Wednesday, January 13, 2010
The gods are watching -- and meddling
Sometimes I get ahead of myself, double checking facts and data and still getting things wrong because I was in a rush or was distracted, as when mailing out packages. As I told one friend, I'm an idiot. Oh, well, admit the mistakes and move on. That's how I usually deal with things. It doesn't pay to keep hashing things over and over and beating myself to a pulp. I don't look good in bruises. Blue and Black are my colors, just not when there's skin involved.
It's one of those days when I'm running behind schedule and the harder I run to catch up the more behind I get. It's the usual follow-up to a really good day like yesterday. I don't need a slave standing behind me in the chariot holding a laurel wreath above my head reminding me I am just a human not a god. I've seen the job and I don't want it anyway. Being a god is boring, else why would the gods spend so much time taunting, teasing and otherwise messing up humans' lives? Only gods would grant someone the gift of prophecy and then turn around and curse the prophetess so that no one ever believes her. The gods must have been regular humans at some point who were more advanced and more intelligent than the rest of humanity and got so bored with being perfect and untouchable that immortality was a curse and a burden rather than an opportunity to continue evolving and shepherding humans to the next level. Let's face it, slapstick humor is funnier than intellectual humor because it resonates with the most basic instincts, someone else is getting reamed and, boy, it looks funny. In situations like that, it's best to point to your own folly before someone makes it a bigger deal than it is, hence my confession about mixing up addresses on packages and the contents of said packages. I prefer to think of it as a misfire in synaptic firing.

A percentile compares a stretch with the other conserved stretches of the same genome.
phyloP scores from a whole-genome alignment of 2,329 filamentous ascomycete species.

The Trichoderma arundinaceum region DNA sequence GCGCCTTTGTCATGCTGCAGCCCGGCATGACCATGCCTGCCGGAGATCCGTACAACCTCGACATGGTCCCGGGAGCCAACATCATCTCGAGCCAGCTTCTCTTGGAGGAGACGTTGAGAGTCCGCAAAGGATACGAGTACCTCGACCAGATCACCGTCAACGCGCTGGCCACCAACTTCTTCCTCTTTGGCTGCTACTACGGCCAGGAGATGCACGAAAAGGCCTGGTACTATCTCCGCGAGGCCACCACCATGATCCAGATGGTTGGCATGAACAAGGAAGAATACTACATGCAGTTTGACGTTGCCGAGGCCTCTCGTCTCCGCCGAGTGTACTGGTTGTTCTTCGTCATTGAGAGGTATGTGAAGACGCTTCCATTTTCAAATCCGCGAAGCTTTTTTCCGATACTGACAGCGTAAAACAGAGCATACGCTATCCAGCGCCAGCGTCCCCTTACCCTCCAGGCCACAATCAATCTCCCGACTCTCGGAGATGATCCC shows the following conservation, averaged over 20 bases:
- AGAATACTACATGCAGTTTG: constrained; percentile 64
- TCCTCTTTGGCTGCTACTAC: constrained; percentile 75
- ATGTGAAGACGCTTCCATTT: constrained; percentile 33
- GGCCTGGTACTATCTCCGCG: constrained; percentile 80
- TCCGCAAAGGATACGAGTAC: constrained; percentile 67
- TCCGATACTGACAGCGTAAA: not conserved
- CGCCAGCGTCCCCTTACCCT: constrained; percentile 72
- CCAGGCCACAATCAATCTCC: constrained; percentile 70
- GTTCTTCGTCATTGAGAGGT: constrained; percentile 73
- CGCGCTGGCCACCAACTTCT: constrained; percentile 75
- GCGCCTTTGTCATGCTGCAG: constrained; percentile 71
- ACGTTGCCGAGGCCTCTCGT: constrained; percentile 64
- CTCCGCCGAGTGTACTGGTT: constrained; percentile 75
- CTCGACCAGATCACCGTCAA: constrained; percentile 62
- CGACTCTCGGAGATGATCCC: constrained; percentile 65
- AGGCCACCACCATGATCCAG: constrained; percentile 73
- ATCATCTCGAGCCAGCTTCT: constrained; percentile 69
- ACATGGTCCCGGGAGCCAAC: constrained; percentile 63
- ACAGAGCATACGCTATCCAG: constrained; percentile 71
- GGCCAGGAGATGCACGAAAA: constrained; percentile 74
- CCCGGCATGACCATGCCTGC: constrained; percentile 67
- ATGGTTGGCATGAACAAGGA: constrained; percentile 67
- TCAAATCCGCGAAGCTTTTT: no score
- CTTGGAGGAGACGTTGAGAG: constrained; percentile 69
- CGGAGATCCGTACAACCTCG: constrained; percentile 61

And then there are those that feel they were instrumental in another person's success. No one succeeds alone, although most of the time it seems like it. A lot of people, most of them unknowingly, helped me get where I am today. Every story and article I edited taught me what not to do and how to use my strengths to best advantage. All the articles, essays, stories and poems I looked at and decided whether or not to publish, all the writers I taught, every piece of advice (good and bad) I heard and chose to use or discard, every person who believed in me, every editor who took the time to offer help and school me, every person who read one of my stories and told someone else, and me, what was good and bad, and every single person who read my work helped me become a better writer. No one's input was without value, even when it wasn't right for me, and I owe every one of them my heartfelt thanks, and I do thank them.
Writers believe they write alone, but no one does anything alone, at least in the sense of being touched by others and touching others. Every moment, every experience, every thought, everything is part of the process and becomes part of the writer and the finished work. Whether or not the debts are acknowledged, they still remain.
Everything we do, see and are is due to the blending of internal and external forces, a symbiotic relationship that is as frustrating as dealing with the gods and just as rewarding. It's magic and it's worth it.